This paper describes the successful application of Control Pressure Drilling (CPD) in the Kirchweidach geothermal project located in Bavaria, Germany. Wells located in the field and other offset wells in the area had faced drilling problems including severe mud losses and differential sticking in the reservoir formation. The project consists of a pair of wells, one of them to be used as producer and the other one as an injector. Which well will be used as producer or injector will be decided after the well tests. The first geothermal well was drilled using Controlled Pressure Drilling equipment in the reservoir section from the beginning; the underbalanced borehole pressure was achieved by pumping various rates of nitrogen and fresh water with polymers which can significantly reduce NPT and formation damage. For the second well it was decided to use the controlled pressure drilling equipment after mud losses appear.

Extensive engineering and development of procedures were carried out prior to spud the first well. The GT 1 well was originally drilled to 4503 m MD using two runs in the 9½" reservoir section and then tested. This was short of the original planned TD set at 4719 m MD. Two additional runs increased the TD to 4937 m MD. The primary purpose of employing underbalanced drilling methods was to avoid total loss scenarios and reduce formation damage by losing cuttings into the formation. Additionally, CPD techniques allowed reduced differential sticking problems, potentially faster ROP and less total drilling days.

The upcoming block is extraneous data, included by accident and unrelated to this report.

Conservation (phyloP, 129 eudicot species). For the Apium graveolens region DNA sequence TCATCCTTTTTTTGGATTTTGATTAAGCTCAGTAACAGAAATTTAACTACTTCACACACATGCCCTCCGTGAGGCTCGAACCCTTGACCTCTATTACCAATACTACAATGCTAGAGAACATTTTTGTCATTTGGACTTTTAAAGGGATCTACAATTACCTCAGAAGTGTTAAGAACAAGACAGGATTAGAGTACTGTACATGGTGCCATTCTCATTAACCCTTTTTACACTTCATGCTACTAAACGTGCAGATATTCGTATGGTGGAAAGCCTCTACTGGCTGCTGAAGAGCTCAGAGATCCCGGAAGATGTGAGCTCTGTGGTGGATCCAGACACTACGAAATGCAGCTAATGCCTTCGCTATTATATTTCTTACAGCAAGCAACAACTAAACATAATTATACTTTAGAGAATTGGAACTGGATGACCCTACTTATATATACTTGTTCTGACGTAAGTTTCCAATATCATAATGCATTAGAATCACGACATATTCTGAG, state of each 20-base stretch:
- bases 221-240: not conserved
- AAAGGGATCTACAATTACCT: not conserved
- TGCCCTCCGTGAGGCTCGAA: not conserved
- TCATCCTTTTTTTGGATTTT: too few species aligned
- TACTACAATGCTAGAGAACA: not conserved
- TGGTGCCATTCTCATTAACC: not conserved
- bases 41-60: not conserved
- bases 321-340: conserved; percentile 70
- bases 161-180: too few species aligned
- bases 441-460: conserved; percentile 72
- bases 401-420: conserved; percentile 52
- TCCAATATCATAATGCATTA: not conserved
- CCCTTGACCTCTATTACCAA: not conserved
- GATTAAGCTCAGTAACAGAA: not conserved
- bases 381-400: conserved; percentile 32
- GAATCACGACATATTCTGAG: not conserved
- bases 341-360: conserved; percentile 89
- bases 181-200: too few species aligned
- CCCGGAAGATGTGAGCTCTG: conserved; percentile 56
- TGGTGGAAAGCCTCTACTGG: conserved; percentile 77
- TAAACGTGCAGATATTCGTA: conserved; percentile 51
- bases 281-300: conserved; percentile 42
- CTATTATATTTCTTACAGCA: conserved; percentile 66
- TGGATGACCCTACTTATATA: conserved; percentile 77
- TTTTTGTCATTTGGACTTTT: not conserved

CPD greatly reduces formation damage. Due to the fluctuation from conventional to underbalance conditions, some reservoir invasion inevitably occurred. This will be greatly reduced by virtue that there were no solids from drilling fluid additives. Nevertheless, some cuttings injection is likely to have occurred. This was further remedied by continuous and prolonged flowing of the reservoir. The planning, development and execution phases of the CPD project are detailed in this technical paper.

The GT2 well and GT2a side track were drilled conventionally as mud losses remained during drilling at manageable levels (15 m3/hr).

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